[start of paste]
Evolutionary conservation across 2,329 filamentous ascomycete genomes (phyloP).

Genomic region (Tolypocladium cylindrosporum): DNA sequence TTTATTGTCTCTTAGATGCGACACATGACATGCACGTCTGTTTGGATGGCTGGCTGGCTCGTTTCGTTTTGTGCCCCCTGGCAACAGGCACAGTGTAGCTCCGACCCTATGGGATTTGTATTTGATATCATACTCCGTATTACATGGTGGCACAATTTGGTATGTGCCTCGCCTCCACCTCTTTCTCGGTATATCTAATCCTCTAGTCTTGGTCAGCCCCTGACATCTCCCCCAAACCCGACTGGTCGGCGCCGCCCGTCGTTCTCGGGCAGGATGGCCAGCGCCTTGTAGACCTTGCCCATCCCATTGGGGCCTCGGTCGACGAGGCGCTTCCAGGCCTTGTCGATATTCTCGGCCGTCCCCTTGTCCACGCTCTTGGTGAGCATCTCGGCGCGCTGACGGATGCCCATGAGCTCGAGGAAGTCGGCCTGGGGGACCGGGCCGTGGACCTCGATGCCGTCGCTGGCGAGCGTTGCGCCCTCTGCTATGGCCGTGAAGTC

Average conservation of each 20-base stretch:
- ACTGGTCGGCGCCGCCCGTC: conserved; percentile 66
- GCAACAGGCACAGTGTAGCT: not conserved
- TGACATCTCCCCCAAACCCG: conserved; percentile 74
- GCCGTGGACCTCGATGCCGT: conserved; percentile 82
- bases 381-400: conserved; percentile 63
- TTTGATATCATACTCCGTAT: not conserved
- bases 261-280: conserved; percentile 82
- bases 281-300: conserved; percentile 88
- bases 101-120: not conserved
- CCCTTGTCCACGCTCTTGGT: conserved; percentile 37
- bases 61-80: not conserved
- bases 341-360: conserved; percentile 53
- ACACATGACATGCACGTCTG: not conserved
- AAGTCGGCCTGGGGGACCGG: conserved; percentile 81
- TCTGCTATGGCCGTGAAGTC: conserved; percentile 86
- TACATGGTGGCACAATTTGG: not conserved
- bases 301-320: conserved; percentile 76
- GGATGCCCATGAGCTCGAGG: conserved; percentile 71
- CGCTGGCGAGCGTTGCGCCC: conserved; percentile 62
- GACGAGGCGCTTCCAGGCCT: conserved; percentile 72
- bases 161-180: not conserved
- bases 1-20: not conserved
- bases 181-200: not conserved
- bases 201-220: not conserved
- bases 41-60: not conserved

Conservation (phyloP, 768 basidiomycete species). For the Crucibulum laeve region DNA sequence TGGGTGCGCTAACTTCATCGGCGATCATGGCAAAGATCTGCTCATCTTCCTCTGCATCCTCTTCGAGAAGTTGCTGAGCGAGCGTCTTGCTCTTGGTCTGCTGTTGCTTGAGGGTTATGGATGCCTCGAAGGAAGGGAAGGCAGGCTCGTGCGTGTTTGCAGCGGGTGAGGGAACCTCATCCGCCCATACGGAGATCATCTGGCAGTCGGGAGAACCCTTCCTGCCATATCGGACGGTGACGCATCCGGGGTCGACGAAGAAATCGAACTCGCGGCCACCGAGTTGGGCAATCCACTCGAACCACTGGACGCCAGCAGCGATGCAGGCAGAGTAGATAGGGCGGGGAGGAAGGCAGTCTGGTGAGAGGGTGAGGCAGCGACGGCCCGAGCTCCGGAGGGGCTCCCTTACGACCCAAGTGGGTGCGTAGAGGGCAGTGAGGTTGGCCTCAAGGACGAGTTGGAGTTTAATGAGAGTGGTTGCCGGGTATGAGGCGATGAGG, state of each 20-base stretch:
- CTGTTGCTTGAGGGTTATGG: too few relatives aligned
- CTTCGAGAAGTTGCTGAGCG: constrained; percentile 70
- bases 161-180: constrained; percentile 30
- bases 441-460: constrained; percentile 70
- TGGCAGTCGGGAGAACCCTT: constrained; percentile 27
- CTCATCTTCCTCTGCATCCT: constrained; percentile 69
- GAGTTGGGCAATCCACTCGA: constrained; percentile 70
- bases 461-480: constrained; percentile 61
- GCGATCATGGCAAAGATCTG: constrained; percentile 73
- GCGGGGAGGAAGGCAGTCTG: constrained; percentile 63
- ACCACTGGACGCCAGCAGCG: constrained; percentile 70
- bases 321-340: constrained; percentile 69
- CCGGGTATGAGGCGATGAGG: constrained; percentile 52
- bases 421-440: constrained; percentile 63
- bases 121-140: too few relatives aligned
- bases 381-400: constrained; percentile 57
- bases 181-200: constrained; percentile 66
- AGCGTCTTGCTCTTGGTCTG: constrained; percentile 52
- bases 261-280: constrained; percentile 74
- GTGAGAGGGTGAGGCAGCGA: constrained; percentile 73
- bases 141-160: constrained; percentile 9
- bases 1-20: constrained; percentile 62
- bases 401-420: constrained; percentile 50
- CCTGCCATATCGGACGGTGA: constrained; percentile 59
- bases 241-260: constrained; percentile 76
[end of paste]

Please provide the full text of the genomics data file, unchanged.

Evolutionary conservation across 2,329 filamentous ascomycete genomes (phyloP).

Genomic region (Tolypocladium cylindrosporum): DNA sequence TTTATTGTCTCTTAGATGCGACACATGACATGCACGTCTGTTTGGATGGCTGGCTGGCTCGTTTCGTTTTGTGCCCCCTGGCAACAGGCACAGTGTAGCTCCGACCCTATGGGATTTGTATTTGATATCATACTCCGTATTACATGGTGGCACAATTTGGTATGTGCCTCGCCTCCACCTCTTTCTCGGTATATCTAATCCTCTAGTCTTGGTCAGCCCCTGACATCTCCCCCAAACCCGACTGGTCGGCGCCGCCCGTCGTTCTCGGGCAGGATGGCCAGCGCCTTGTAGACCTTGCCCATCCCATTGGGGCCTCGGTCGACGAGGCGCTTCCAGGCCTTGTCGATATTCTCGGCCGTCCCCTTGTCCACGCTCTTGGTGAGCATCTCGGCGCGCTGACGGATGCCCATGAGCTCGAGGAAGTCGGCCTGGGGGACCGGGCCGTGGACCTCGATGCCGTCGCTGGCGAGCGTTGCGCCCTCTGCTATGGCCGTGAAGTC

Average conservation of each 20-base stretch:
- ACTGGTCGGCGCCGCCCGTC: conserved; percentile 66
- GCAACAGGCACAGTGTAGCT: not conserved
- TGACATCTCCCCCAAACCCG: conserved; percentile 74
- GCCGTGGACCTCGATGCCGT: conserved; percentile 82
- bases 381-400: conserved; percentile 63
- TTTGATATCATACTCCGTAT: not conserved
- bases 261-280: conserved; percentile 82
- bases 281-300: conserved; percentile 88
- bases 101-120: not conserved
- CCCTTGTCCACGCTCTTGGT: conserved; percentile 37
- bases 61-80: not conserved
- bases 341-360: conserved; percentile 53
- ACACATGACATGCACGTCTG: not conserved
- AAGTCGGCCTGGGGGACCGG: conserved; percentile 81
- TCTGCTATGGCCGTGAAGTC: conserved; percentile 86
- TACATGGTGGCACAATTTGG: not conserved
- bases 301-320: conserved; percentile 76
- GGATGCCCATGAGCTCGAGG: conserved; percentile 71
- CGCTGGCGAGCGTTGCGCCC: conserved; percentile 62
- GACGAGGCGCTTCCAGGCCT: conserved; percentile 72
- bases 161-180: not conserved
- bases 1-20: not conserved
- bases 181-200: not conserved
- bases 201-220: not conserved
- bases 41-60: not conserved

Conservation (phyloP, 768 basidiomycete species). For the Crucibulum laeve region DNA sequence TGGGTGCGCTAACTTCATCGGCGATCATGGCAAAGATCTGCTCATCTTCCTCTGCATCCTCTTCGAGAAGTTGCTGAGCGAGCGTCTTGCTCTTGGTCTGCTGTTGCTTGAGGGTTATGGATGCCTCGAAGGAAGGGAAGGCAGGCTCGTGCGTGTTTGCAGCGGGTGAGGGAACCTCATCCGCCCATACGGAGATCATCTGGCAGTCGGGAGAACCCTTCCTGCCATATCGGACGGTGACGCATCCGGGGTCGACGAAGAAATCGAACTCGCGGCCACCGAGTTGGGCAATCCACTCGAACCACTGGACGCCAGCAGCGATGCAGGCAGAGTAGATAGGGCGGGGAGGAAGGCAGTCTGGTGAGAGGGTGAGGCAGCGACGGCCCGAGCTCCGGAGGGGCTCCCTTACGACCCAAGTGGGTGCGTAGAGGGCAGTGAGGTTGGCCTCAAGGACGAGTTGGAGTTTAATGAGAGTGGTTGCCGGGTATGAGGCGATGAGG, state of each 20-base stretch:
- CTGTTGCTTGAGGGTTATGG: too few relatives aligned
- CTTCGAGAAGTTGCTGAGCG: constrained; percentile 70
- bases 161-180: constrained; percentile 30
- bases 441-460: constrained; percentile 70
- TGGCAGTCGGGAGAACCCTT: constrained; percentile 27
- CTCATCTTCCTCTGCATCCT: constrained; percentile 69
- GAGTTGGGCAATCCACTCGA: constrained; percentile 70
- bases 461-480: constrained; percentile 61
- GCGATCATGGCAAAGATCTG: constrained; percentile 73
- GCGGGGAGGAAGGCAGTCTG: constrained; percentile 63
- ACCACTGGACGCCAGCAGCG: constrained; percentile 70
- bases 321-340: constrained; percentile 69
- CCGGGTATGAGGCGATGAGG: constrained; percentile 52
- bases 421-440: constrained; percentile 63
- bases 121-140: too few relatives aligned
- bases 381-400: constrained; percentile 57
- bases 181-200: constrained; percentile 66
- AGCGTCTTGCTCTTGGTCTG: constrained; percentile 52
- bases 261-280: constrained; percentile 74
- GTGAGAGGGTGAGGCAGCGA: constrained; percentile 73
- bases 141-160: constrained; percentile 9
- bases 1-20: constrained; percentile 62
- bases 401-420: constrained; percentile 50
- CCTGCCATATCGGACGGTGA: constrained; percentile 59
- bases 241-260: constrained; percentile 76